Contemporary Art in the Americas Arte Contemporáneo en las Américas

Banter

Borden Capalino, Marianne Eigenheer, Brian Fridge, Nicolas Lobo, Nathlie Provosty, Cordy Ryman

Gallery Diet Miami, Florida, USA 11/07/2013 – 11/13/2013

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Curator : James Cope

By definition, banter means to joke around, make fun of, and be loud. The exhibition, by contrast, is about the quiet moments that are a part of contemporary art and its system. Joseph Kosuth said, “art is about meaning.” Here, the making of art and its meaning has no direct association with any particular visible experience, but instead develops from an inward and strictly personal experience.

Borden Capalino is a visual artist living and working in Brooklyn, NY. His work has been described as akin to forensic surrealism. It deals with materiality, repurposing, retrofitting, and ultimately the life of objects. His 2013 exhibition activities include appearances at at Frieze NY, Derek Eller Gallery, and Eli Ping Gallery. Capalino is represented by Ramiken Crucible.

Swiss artist Marianne Eigenheer’s work includes interdisciplinary projects with scientists, anthropologists, and designers. She is particularly interested in ‘glocal’ issues – cross-cultural research and new media.

Texas based artist Brian Fridge creates distinctly low-tech videos, operating with a minimalist’s mentality. By restricting his palette, tools, and scope, Fridge challenges both himself and the viewer with slow-moving abstract images and forms.

Miami based artist Nicolas Lobo’s sculptural practice is predicated on pursuing the inaccessible and the intangible. He attempts to translate these metaphysical “things” that are beyond our cognitive realm of understanding into physical volumes and forms.

New York based artist Nathlie Provosty’s work is a meditation on the lineage of materials, wherein she creates visually compelling investigations into the history of recurring geometric forms.

New York based artist Cordy Ryman’s work ranges from small to large scale and often interacts with the spaces in which they are presented. When Ryman works on a smaller scale, his paintings tend to be saturated with paint, transforming the nature of the scrap materials he works with. The undulating surfaces of these works push the boundary between sculpture and painting.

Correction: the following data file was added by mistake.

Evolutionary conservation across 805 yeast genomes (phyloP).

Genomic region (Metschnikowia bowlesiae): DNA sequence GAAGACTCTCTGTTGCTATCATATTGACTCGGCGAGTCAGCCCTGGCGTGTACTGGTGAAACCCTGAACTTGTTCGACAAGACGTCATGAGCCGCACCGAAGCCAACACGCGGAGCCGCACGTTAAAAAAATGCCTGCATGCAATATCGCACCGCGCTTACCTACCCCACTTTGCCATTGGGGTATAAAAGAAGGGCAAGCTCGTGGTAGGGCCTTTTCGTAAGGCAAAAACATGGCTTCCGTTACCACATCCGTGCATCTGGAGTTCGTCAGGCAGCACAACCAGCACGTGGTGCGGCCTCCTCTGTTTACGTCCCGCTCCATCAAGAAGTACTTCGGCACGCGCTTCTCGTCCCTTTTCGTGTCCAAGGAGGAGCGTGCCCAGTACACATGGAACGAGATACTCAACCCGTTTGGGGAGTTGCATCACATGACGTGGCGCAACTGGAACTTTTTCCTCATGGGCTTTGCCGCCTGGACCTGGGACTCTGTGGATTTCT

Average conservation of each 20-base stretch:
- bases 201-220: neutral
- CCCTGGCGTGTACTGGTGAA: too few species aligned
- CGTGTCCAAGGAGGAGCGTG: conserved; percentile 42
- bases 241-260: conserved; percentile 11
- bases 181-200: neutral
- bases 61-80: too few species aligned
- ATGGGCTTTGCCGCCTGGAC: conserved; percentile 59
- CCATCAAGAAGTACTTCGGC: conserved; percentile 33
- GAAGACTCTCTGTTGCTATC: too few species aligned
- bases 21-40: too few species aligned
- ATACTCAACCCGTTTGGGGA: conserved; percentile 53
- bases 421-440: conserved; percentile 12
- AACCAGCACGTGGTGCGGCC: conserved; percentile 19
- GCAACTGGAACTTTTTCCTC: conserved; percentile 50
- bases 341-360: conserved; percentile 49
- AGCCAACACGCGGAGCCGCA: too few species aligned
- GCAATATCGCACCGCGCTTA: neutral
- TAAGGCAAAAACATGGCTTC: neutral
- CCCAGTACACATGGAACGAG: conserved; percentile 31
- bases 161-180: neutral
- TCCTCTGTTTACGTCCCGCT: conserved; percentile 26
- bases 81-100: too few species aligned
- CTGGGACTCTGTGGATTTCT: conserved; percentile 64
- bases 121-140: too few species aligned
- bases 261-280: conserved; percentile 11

http://www.gallerydiet.com

Courtesy of Gallery Diet.

10830035265_6c1c9cc1bd_z

10830346353_6a41b30a32_z

10830019915_45dab48cdf_z

Curator : James Cope

By definition, banter means to joke around, make fun of, and be loud. The exhibition, by contrast, is about the quiet moments that are a part of contemporary art and its system. Joseph Kosuth said, “art is about meaning.” Here, the making of art and its meaning has no direct association with any particular visible experience, but instead develops from an inward and strictly personal experience.

Borden Capalino is a visual artist living and working in Brooklyn, NY. His work has been described as akin to forensic surrealism. It deals with materiality, repurposing, retrofitting, and ultimately the life of objects. His 2013 exhibition activities include appearances at at Frieze NY, Derek Eller Gallery, and Eli Ping Gallery. Capalino is represented by Ramiken Crucible.

Swiss artist Marianne Eigenheer’s work includes interdisciplinary projects with scientists, anthropologists, and designers. She is particularly interested in ‘glocal’ issues – cross-cultural research and new media.

Texas based artist Brian Fridge creates distinctly low-tech videos, operating with a minimalist’s mentality. By restricting his palette, tools, and scope, Fridge challenges both himself and the viewer with slow-moving abstract images and forms.

Miami based artist Nicolas Lobo’s sculptural practice is predicated on pursuing the inaccessible and the intangible. He attempts to translate these metaphysical “things” that are beyond our cognitive realm of understanding into physical volumes and forms.

New York based artist Nathlie Provosty’s work is a meditation on the lineage of materials, wherein she creates visually compelling investigations into the history of recurring geometric forms.

New York based artist Cordy Ryman’s work ranges from small to large scale and often interacts with the spaces in which they are presented. When Ryman works on a smaller scale, his paintings tend to be saturated with paint, transforming the nature of the scrap materials he works with. The undulating surfaces of these works push the boundary between sculpture and painting.

http://www.gallerydiet.com

Courtesy of Gallery Diet.

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